A huge black rock in Kalapathar beach, Havelock IslandThe next morning, we viewed Kalapthar. This beach is unique for its black rocks near the shore. There were lot of green crabs scuttling around and it was so much fun to just observe them. We sat on the rocks and spent half an hour before leaving to jetty. As we were leaving, we were wondering how big the island was and how less we had seen of it. And why everything had to be so rushed up. But then we had to catch a private ferry to Neil Island. We had already booked the tickets on Macruise. This was a private ferry. Here it was all closed unlike the government ferry, so couldn’t explore overboard.
In two hours, we reached Neil Island. After checking into a resort and having lunch, we went to see natural bridge on Laxmanpur beach Two.  In this beach, corals had been washed ashore when Tsunami had hit Andaman. These corals could be seen decaying in open. A lot of aquatic life gets trapped during high tide in the small puddles formed from the dead corals on shore. After seeing some flora and fauna of underwater sea, we moved to Laxmanpur beach one.
Laxmanpur Beach 1, Neil IslandLaxmanpur beach one didn’t live upto Andaman’s standards of beauty. So we were a bit disappointed. Also, the place was crowded and the sky was clouded, so we were unable to see the sunset.Early morning next day, we did something Andaman is famous for; scuba diving! We dived in Bharatpur beach. It was a mind blowing experience! We got clicked underwater and I touched the sea bed. The fishes, the corals everything seen the day before looked ever the more vibrant! Also, being under clear water was an experience unlike any. I felt like a mermaid floating near the corals with fishes swimming by.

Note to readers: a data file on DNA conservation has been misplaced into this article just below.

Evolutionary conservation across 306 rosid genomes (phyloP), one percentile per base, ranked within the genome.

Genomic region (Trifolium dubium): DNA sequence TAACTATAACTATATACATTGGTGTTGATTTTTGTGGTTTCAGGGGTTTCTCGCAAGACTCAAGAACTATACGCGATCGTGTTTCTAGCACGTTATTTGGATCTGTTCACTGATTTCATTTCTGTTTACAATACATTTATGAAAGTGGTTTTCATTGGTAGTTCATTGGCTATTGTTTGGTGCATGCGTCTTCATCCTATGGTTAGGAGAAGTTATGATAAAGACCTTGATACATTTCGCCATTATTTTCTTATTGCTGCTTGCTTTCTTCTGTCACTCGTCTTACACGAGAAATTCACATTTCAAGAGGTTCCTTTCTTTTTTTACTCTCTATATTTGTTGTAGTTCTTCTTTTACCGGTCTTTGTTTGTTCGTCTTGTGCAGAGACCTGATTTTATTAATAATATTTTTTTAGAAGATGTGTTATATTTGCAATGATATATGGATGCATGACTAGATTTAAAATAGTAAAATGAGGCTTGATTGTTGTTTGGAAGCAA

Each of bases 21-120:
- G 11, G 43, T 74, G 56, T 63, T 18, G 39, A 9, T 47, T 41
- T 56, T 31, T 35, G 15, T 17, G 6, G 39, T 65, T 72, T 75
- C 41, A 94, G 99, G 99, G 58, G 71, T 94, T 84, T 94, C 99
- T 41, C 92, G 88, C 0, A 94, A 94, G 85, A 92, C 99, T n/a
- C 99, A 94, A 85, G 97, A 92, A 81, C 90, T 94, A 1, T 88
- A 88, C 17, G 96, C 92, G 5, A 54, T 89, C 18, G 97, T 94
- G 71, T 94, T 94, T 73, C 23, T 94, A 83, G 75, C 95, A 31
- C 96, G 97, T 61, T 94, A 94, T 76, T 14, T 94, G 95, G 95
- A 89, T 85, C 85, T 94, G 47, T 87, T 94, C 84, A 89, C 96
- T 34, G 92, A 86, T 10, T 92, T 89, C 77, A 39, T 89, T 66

Scuba diving at Bharatpur beach, Neil IslandAfter the dive, we returned to Port Blair and headed straight to Ross Island. Once called the Paris of East, the place used to be headquarters of British while living in Andaman. Now, the island is home to deer, peacocks and other wild beings. All the buildings in the island are in ruins. Ross Island also has a history of Japanese invasion. It was bombed by the Japanese troop during World War 2 and it was the first place to gain independence from British. After touring the island, we tiredly returned to our hotel, had dinner and played cards before going to sleep.
Ross IslandThe next day again, we headed out early morning to Jolly Buoy. Now, if you’re someone who is a fan of underwater sea life, then Jolly buoy will be a heaven for you. We saw aquatic life this time through glass bottom ride. There were different varieties of star fish and sea cucumber. The island closed at 4:30pm but we left early for we had to leave for Mt Harriet. We had a hurried lunch but we still got late for trekking. The trek required at least a whole day starting early morning as it is a fairly difficult trek with 16kms of walking within the forest.In Mt Harriet, we saw and stood at the point which is behind the old twenty rupee note and left for hotel.
The rear of old INR 20 noteFor visiting Andaman again, I’m saving up. What about you?